The only problem, and it’s a short term problem, lies in standardizing the upper application layers of the Zigbee standard, but Sheflin expects that to be complete late this year. "Once that’s done we can build applications. Our industrial customers demand open standards. We’re not looking for proprietary advantage."
Following this year’s tests, Sheflin hopes to have pilot projects in place early in 2005, with actual products released by next summer. The "amazing" customer acceptance of XYR, which requires site surveys before installation, and line-of-sight use of the 900-MHz unlicensed band, tells Sheflin the market will be there.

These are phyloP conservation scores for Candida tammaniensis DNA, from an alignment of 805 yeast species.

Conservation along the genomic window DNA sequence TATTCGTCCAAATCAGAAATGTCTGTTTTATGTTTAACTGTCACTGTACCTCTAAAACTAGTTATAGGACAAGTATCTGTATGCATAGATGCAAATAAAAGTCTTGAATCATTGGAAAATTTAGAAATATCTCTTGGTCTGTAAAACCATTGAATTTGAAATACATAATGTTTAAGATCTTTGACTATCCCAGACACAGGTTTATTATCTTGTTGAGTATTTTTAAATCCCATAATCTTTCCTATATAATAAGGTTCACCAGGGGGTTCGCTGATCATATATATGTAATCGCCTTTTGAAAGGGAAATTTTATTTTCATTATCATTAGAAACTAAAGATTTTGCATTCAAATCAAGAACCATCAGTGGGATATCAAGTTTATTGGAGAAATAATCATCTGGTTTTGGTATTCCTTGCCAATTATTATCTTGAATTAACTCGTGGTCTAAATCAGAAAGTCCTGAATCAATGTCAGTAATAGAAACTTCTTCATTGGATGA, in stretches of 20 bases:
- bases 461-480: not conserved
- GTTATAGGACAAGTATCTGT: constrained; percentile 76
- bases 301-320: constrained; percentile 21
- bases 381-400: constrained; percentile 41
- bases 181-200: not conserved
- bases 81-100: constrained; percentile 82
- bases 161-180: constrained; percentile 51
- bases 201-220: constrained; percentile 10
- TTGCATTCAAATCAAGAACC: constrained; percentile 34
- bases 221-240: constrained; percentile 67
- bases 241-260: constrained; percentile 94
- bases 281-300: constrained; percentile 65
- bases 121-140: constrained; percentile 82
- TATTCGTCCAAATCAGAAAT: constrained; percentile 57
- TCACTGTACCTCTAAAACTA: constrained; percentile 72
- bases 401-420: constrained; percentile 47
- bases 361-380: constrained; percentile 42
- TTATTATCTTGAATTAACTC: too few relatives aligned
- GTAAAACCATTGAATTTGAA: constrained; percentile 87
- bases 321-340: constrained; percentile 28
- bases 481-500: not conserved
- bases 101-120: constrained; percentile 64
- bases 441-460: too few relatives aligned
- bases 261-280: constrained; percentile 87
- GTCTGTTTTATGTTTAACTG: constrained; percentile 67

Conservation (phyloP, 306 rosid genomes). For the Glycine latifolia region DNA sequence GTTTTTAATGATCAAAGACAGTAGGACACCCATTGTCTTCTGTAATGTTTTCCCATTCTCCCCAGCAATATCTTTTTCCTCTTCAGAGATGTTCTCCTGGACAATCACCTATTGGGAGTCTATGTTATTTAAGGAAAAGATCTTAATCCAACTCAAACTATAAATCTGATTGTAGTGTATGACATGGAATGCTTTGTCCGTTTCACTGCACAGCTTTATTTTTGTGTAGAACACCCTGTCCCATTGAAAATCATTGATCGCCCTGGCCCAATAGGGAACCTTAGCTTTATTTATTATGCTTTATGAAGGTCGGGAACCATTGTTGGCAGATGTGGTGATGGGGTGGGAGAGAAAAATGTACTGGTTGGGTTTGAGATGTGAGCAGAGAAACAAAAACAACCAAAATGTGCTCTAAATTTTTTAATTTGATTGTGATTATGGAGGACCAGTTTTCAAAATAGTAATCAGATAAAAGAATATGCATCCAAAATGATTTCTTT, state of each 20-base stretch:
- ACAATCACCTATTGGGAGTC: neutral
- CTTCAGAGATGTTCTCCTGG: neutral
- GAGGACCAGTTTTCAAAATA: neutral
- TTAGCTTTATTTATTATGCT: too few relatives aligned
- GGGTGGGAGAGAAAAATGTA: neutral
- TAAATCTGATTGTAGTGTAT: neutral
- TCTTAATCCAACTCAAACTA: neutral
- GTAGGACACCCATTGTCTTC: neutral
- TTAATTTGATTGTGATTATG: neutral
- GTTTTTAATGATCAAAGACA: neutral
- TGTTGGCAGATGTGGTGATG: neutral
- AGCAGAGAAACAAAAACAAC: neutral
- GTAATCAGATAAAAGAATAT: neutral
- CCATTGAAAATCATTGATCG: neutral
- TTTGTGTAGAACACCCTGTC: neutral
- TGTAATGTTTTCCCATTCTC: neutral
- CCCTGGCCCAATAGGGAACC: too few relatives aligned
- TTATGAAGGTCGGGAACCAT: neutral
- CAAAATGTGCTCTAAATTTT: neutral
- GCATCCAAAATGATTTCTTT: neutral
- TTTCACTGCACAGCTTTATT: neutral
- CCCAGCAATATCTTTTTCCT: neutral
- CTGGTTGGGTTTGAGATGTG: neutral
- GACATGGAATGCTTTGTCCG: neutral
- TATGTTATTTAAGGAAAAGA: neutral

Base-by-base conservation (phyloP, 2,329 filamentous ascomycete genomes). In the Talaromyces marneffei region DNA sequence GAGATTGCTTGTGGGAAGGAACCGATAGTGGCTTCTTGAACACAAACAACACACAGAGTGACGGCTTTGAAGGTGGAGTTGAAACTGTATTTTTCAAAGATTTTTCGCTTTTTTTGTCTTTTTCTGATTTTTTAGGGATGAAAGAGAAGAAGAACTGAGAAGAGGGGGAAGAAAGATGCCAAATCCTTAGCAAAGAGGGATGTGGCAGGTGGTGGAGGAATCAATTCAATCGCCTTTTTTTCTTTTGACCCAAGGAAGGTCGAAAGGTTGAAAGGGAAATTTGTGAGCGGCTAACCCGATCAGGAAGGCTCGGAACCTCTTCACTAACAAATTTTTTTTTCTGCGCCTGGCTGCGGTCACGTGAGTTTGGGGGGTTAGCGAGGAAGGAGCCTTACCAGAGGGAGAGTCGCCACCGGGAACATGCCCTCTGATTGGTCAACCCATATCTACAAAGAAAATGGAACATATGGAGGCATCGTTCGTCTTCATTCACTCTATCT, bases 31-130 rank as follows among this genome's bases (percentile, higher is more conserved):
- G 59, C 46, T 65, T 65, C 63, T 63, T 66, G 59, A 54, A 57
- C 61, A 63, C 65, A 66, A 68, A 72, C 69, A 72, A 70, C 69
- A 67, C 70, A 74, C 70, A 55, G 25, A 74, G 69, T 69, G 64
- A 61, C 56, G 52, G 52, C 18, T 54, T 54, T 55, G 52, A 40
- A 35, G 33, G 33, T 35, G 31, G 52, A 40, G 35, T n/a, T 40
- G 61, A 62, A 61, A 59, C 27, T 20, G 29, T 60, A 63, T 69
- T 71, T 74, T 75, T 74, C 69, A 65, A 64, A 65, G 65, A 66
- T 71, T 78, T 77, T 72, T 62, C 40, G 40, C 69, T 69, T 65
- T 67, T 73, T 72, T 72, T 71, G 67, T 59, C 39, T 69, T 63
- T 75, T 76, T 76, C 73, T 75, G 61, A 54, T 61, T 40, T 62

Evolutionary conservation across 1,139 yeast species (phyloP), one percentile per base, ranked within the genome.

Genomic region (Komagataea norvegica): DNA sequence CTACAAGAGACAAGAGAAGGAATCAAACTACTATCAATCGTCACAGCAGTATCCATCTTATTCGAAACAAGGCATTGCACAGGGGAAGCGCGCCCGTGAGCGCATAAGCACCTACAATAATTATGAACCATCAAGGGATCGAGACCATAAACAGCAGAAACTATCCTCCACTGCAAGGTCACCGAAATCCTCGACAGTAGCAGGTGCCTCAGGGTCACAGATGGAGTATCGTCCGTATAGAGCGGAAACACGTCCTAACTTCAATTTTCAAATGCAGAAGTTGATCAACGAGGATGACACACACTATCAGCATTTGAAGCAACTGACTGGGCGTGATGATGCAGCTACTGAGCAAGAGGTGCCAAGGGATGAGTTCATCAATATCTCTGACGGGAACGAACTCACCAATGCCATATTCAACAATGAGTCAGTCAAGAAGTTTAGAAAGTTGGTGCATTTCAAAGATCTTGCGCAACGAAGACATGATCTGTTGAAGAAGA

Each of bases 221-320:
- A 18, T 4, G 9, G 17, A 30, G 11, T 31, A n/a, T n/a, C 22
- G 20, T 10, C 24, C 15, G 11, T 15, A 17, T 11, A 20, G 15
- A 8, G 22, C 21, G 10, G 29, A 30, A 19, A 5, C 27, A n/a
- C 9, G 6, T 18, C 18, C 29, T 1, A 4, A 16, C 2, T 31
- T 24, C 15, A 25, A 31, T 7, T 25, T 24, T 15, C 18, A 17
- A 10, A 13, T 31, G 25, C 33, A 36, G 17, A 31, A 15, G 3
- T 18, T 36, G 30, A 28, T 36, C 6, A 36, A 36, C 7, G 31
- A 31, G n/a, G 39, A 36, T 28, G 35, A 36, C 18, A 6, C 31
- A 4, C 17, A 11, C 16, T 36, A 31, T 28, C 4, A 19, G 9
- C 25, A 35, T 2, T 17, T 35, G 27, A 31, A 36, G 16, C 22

Don’t worry about Zigbee, he adds, if you’ve already seen XYR. "We always focus on migration of our customers. Those who have XYR we’ll make sure we can upgrade them to the next standard."
Sheflin is already looking at how Zigbee might go into a major facility. He figures a central node, with regular power, could service 50 wireless sensors running on batteries.
"What’s great about Zigbee is its very low power consumption," notes Sheflin. "We’re talking about several years [of battery life], and our goal is [to achieve] more than that." There are very efficient power management aspects to Zigbee and those help Honeywell’s strategies for using these devices to minimize power consumption he says. "What you want in a system like this is for every sensor to degrade equally, so when you’re done, every sensor has consumed all its batteries. Zigbee won’t just save energy, he adds, but will have a dramatic increase on worker productivity in these plants.
Dana Blankenhorn, Business Analyst